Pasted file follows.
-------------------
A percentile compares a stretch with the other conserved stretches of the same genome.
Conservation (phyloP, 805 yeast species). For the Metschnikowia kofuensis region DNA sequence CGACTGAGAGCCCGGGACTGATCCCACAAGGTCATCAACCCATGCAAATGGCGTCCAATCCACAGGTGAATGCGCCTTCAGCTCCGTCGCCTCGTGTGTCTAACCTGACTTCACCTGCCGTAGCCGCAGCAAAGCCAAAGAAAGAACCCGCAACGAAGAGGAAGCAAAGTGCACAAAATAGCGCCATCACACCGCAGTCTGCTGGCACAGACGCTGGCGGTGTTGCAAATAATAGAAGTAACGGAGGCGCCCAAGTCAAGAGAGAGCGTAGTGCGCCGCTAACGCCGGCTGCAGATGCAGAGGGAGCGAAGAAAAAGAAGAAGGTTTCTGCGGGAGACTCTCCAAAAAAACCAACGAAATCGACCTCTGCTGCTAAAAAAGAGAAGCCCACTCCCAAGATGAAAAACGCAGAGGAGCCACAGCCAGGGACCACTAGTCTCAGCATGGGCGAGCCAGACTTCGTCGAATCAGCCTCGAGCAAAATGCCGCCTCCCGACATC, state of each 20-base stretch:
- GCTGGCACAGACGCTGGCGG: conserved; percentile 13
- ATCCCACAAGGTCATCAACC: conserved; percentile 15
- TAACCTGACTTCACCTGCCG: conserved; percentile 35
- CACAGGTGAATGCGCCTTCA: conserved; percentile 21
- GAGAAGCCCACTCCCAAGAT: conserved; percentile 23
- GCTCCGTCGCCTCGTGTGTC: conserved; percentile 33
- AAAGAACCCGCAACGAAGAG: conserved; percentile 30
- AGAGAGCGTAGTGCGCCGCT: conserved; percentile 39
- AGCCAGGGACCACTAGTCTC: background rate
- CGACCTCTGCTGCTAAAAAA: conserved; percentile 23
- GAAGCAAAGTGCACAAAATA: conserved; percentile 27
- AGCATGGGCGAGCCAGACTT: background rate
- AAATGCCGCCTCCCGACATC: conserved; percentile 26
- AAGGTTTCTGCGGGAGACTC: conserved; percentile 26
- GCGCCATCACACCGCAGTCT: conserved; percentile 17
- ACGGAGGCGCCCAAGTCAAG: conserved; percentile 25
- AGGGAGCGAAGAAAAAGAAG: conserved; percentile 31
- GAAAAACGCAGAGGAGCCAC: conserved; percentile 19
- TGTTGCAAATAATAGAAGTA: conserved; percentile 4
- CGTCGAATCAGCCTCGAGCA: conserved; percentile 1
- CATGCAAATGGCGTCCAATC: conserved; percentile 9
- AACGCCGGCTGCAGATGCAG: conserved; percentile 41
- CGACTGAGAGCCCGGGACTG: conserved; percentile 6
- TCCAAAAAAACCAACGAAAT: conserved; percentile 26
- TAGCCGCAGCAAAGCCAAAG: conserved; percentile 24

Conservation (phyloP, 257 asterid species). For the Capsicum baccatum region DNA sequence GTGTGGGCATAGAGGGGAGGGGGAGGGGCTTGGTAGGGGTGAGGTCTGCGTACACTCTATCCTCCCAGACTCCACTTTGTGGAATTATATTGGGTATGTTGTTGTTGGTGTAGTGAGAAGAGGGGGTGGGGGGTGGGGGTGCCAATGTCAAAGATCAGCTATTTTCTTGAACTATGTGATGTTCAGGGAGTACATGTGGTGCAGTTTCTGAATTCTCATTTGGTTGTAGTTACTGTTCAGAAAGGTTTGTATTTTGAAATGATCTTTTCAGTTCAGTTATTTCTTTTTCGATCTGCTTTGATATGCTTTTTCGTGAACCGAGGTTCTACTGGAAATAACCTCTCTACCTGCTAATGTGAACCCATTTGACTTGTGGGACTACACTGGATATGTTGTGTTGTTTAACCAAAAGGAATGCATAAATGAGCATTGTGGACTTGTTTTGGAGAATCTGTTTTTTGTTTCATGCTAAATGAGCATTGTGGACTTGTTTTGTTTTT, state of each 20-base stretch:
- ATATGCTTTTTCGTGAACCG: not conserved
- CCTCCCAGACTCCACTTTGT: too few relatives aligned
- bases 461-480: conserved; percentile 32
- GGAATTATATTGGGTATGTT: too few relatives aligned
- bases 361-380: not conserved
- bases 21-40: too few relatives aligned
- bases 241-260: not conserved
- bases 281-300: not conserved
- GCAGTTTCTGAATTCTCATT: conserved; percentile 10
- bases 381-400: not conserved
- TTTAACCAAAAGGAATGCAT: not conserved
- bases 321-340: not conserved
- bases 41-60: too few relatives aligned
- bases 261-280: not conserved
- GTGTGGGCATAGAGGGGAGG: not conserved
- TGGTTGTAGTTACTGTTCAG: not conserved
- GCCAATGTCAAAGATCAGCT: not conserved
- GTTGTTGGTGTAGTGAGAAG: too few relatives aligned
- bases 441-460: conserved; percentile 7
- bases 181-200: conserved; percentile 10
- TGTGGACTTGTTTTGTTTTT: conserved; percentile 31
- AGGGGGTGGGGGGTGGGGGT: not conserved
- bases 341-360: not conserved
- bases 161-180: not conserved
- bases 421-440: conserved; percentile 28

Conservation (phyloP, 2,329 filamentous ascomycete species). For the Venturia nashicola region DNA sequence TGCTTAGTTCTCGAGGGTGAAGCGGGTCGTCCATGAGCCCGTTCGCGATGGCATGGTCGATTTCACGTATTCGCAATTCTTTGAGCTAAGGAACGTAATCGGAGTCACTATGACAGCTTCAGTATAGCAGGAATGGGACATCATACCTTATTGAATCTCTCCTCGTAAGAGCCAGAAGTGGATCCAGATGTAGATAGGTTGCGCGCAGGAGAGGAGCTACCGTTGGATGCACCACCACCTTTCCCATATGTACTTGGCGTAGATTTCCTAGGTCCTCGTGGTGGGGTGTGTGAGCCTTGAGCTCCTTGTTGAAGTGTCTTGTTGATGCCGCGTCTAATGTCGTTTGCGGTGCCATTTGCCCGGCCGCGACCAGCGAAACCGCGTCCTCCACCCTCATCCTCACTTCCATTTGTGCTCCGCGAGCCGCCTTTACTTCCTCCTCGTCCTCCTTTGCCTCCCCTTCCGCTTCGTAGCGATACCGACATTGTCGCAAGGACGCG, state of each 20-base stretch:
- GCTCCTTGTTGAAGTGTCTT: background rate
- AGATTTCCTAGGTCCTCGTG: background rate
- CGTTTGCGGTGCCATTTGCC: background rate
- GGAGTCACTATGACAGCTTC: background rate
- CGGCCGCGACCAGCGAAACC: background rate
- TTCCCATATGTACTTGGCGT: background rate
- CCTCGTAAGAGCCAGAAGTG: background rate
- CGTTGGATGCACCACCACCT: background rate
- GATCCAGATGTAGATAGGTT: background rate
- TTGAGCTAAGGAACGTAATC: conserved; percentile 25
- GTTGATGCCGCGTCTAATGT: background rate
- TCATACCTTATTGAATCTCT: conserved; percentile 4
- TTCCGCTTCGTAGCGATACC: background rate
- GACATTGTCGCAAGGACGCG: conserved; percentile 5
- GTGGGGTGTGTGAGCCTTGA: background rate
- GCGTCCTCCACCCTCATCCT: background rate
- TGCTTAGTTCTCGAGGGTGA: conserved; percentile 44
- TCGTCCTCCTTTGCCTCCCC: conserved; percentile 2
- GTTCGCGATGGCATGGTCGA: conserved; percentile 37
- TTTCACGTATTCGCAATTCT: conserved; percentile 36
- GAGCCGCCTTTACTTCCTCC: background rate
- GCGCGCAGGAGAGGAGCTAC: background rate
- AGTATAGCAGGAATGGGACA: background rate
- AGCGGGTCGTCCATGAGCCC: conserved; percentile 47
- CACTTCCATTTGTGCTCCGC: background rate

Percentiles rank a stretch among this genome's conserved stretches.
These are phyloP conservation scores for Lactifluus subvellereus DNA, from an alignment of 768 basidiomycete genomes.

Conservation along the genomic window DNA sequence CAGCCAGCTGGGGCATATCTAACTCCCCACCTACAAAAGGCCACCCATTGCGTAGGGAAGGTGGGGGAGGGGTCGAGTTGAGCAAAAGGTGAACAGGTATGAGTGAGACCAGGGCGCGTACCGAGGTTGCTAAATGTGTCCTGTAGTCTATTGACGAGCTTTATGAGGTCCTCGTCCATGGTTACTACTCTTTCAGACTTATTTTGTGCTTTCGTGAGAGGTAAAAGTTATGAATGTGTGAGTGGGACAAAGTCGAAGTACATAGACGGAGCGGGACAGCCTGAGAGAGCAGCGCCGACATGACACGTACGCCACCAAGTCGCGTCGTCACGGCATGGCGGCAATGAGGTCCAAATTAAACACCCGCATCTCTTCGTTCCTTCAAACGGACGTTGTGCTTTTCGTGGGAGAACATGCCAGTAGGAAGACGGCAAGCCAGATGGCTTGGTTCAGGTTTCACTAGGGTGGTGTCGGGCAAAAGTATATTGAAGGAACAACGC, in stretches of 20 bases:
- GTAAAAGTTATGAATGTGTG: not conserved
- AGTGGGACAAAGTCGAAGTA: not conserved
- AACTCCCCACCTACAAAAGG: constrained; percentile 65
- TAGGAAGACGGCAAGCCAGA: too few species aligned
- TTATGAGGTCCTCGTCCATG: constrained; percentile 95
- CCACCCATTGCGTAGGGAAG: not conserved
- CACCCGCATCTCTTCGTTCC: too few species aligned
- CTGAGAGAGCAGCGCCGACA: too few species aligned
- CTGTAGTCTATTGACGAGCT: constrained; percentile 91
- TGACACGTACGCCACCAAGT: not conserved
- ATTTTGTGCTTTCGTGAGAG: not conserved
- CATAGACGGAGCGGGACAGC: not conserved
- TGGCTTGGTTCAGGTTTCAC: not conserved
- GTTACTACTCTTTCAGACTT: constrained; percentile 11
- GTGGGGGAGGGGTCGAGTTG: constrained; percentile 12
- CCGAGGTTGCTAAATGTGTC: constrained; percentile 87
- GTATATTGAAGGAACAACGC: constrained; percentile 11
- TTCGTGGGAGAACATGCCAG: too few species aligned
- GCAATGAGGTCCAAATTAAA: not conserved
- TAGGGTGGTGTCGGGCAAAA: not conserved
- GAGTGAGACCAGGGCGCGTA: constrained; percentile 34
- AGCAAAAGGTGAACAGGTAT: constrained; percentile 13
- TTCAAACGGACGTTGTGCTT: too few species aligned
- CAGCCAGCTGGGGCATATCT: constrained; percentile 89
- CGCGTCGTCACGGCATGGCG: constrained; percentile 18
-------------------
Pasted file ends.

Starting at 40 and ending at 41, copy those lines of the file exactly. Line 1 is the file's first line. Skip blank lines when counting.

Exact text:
- bases 321-340: not conserved
- bases 41-60: too few relatives aligned